The net is buzzing with news that Microsoft is considering to pull of of non-democratic countries like China. Fred Tipson, senior policy counsel at Microsoft, said that…
…concerns over the repressive regime might force it to reconsider its business in China. “Things are getting bad… and perhaps we have to look again at our presence there,” he told a conference in Athens. “We have to decide if the persecuting of bloggers reaches a point that it’s unacceptable to do business there.” “We try to define those levels and the trends are not good there at the moment. It’s a moving target.”
Now that’s some serious news. Quite a few major global player have been accused of “complying” to Chinese (and other regimes’ laws) a bit too strictly. Cisco for example, according to Reporters Without Borders, have been selling tweaked routers to China that would allow police to identify who visits banned sites and who sends “dangerous” e-mail messages. Google has been under fire for censoring their search results. Microsoft and Yahoo have been censoring their blog tools, too.
It’s those global corporations that have the power to intervene and enforce freedom of speech on China and other repressive regimes. And it’s quite important for that to happen quickly, as long as the economies in those countries need to rely on the global players for their own economic growth. As of now, this gives the big boys the necessary leverage to have a serious word with China’s government.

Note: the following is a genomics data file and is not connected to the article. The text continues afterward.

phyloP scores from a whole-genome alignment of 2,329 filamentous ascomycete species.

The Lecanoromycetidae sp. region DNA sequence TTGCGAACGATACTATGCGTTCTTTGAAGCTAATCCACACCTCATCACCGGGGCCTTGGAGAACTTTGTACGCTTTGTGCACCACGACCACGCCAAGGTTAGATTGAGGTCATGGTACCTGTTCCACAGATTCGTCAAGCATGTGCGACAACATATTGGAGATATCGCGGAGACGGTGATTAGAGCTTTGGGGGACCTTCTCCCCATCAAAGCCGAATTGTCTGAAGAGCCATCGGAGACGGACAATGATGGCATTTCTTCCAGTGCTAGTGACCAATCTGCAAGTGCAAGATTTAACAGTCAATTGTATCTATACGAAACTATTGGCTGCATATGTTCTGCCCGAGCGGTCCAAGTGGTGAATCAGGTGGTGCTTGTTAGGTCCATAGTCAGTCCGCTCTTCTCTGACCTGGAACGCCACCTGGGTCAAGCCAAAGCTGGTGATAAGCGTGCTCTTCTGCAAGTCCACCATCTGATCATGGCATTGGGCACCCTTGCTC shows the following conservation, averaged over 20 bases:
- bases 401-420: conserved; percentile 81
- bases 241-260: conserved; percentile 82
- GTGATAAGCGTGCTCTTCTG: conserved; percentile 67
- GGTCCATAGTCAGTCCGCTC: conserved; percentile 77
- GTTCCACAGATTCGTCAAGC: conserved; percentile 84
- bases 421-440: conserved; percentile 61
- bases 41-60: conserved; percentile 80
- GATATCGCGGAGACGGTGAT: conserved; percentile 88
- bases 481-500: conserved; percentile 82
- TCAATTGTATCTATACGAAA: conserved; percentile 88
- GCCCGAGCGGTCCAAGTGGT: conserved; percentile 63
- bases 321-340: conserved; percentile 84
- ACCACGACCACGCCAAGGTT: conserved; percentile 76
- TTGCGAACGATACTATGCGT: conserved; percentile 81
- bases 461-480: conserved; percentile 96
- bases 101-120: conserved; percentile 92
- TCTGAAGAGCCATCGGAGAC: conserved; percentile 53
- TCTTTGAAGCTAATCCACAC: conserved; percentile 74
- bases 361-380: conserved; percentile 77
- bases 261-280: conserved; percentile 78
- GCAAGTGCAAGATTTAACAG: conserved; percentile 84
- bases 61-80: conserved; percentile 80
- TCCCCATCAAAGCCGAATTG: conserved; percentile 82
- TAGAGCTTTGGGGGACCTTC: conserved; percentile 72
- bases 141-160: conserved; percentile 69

So seeing Microsoft (Microsoft of all companies!) stand up for human rights issues came as a big surprise for me, if a very good one. The things are a-changin’, huh? (Link to the BBC article)
Die Fragestellung der Ãœberschrift ist missverstÃ¤ndlich. Eigentlich hat der Microsoft-Vertreter beim IGF nur eine offene Formulierung gewÃ¤hlt, um ein wenig Kritik an der eigenen Firmenpolitik abzuweisen. Nicht mehr und nicht weniger. ErzÃ¤hlen kann man viel in diese Richtung und die Chinesen werden das auch so akzeptieren. Ist Ã¤hnlich wie wenn man auf Staatsbesuch in China mal kurz provisorisch Menschenrechte anschneidet und dann weiter zum GeschÃ¤ft geht.